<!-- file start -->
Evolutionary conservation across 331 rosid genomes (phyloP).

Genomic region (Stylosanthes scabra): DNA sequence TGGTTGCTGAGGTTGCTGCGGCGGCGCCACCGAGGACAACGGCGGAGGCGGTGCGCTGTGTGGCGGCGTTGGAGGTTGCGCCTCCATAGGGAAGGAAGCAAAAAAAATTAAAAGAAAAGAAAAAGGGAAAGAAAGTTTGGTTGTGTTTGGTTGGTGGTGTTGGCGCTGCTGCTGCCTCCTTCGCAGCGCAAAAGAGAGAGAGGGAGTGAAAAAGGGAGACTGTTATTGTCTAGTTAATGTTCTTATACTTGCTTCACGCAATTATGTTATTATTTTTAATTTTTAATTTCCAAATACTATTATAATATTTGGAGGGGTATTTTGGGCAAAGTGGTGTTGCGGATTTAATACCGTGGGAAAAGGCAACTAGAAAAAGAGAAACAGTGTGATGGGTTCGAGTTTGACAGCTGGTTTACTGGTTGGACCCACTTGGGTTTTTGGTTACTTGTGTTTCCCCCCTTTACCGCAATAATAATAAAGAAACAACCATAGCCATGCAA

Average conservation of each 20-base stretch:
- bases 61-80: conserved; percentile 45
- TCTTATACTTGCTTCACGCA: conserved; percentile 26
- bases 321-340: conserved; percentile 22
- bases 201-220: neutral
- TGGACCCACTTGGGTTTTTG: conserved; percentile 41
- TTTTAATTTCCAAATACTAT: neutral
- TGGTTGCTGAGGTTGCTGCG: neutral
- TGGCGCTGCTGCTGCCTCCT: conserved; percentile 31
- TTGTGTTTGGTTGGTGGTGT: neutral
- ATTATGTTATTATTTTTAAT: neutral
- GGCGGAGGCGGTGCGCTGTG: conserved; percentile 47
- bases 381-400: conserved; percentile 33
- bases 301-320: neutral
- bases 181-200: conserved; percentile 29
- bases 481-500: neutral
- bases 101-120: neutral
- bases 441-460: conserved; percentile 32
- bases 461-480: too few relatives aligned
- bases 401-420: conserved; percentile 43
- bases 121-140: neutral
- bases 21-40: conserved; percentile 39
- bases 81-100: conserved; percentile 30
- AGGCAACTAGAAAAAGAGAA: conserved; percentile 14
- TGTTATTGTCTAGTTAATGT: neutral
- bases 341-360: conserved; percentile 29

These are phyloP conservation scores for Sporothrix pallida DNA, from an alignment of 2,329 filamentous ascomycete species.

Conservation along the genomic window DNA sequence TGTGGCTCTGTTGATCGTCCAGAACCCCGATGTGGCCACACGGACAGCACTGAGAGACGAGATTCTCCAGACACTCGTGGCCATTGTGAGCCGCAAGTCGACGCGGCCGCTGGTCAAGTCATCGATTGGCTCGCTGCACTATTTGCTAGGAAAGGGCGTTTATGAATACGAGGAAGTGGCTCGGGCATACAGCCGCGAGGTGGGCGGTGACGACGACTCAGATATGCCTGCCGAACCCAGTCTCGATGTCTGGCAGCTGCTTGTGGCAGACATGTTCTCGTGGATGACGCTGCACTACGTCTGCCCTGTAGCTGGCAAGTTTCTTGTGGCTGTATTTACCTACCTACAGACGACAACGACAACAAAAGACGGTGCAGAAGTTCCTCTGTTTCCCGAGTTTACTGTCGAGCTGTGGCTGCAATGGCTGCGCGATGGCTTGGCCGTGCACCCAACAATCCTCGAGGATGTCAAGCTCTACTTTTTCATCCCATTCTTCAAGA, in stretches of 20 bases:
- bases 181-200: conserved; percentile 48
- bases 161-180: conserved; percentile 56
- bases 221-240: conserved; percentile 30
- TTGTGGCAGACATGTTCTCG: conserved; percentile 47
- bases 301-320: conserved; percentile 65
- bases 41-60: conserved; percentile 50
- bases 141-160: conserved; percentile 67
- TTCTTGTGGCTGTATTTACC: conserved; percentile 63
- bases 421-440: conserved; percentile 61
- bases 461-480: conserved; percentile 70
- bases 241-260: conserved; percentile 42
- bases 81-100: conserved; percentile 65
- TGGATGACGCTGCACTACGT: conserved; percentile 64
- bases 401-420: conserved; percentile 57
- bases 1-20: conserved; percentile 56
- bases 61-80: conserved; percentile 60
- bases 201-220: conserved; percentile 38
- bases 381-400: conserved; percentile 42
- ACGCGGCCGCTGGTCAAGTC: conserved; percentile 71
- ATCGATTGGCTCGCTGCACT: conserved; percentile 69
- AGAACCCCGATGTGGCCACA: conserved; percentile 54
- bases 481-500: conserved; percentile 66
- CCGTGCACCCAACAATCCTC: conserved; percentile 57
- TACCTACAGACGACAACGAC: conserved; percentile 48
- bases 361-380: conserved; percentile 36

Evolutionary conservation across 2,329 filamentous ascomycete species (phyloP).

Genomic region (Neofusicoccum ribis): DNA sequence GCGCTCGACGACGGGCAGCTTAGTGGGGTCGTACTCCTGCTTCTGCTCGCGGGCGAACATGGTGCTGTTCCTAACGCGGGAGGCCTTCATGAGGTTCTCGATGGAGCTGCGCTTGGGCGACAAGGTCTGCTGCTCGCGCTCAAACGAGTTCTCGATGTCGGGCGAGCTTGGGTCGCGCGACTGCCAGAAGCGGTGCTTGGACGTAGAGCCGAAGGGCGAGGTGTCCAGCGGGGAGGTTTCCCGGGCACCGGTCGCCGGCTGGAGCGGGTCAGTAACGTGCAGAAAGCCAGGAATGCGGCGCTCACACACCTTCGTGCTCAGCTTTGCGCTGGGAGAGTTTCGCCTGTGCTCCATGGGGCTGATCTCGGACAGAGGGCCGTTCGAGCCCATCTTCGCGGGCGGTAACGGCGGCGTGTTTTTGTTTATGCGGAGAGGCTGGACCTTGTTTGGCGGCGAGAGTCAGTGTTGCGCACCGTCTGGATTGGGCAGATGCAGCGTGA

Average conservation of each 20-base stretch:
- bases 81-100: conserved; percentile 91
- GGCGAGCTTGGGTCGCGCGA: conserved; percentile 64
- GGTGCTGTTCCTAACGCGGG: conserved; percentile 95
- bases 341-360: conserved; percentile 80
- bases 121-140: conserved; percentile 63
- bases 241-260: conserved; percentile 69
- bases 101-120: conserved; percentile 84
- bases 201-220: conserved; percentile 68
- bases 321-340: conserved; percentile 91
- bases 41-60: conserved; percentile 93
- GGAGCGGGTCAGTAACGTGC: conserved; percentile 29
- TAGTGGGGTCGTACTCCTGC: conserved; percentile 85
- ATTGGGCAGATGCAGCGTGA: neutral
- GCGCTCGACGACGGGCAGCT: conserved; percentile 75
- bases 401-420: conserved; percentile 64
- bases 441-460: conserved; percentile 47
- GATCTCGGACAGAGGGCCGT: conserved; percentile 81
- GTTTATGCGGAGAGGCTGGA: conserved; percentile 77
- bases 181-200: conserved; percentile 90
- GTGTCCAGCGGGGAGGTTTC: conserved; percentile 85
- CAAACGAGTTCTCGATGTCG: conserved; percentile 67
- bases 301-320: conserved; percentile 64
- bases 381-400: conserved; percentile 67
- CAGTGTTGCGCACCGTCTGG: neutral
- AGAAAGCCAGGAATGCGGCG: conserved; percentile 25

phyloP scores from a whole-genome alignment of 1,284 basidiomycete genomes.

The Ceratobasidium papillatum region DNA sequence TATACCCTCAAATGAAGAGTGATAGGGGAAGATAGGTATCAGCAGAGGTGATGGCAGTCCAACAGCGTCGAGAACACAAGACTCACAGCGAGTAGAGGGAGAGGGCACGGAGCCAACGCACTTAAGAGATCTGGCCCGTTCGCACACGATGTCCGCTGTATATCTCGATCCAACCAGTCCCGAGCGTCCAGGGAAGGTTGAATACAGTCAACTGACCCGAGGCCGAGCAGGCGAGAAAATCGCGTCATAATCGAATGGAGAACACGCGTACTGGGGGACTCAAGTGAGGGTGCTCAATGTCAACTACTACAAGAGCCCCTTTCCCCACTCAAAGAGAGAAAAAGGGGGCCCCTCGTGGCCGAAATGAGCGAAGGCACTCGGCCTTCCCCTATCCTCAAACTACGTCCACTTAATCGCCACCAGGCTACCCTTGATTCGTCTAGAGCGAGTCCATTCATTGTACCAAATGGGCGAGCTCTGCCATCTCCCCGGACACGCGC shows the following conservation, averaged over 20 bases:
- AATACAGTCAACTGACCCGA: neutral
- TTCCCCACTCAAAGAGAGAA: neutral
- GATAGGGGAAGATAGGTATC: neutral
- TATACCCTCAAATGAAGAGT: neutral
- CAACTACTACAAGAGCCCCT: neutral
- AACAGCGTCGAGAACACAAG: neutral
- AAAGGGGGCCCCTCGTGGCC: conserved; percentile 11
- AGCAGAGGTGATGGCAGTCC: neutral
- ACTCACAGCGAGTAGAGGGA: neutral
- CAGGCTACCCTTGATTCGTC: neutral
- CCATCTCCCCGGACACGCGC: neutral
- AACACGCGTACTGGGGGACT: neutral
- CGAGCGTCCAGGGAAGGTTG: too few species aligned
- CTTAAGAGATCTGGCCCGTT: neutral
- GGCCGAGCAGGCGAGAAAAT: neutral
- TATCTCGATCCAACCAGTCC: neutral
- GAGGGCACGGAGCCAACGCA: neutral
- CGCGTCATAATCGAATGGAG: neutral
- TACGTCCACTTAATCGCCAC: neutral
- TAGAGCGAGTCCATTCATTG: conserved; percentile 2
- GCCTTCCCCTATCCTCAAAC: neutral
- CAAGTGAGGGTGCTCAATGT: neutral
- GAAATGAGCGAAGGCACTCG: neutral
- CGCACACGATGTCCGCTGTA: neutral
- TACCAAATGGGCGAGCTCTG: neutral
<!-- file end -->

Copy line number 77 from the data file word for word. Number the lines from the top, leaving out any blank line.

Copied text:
- bases 181-200: conserved; percentile 90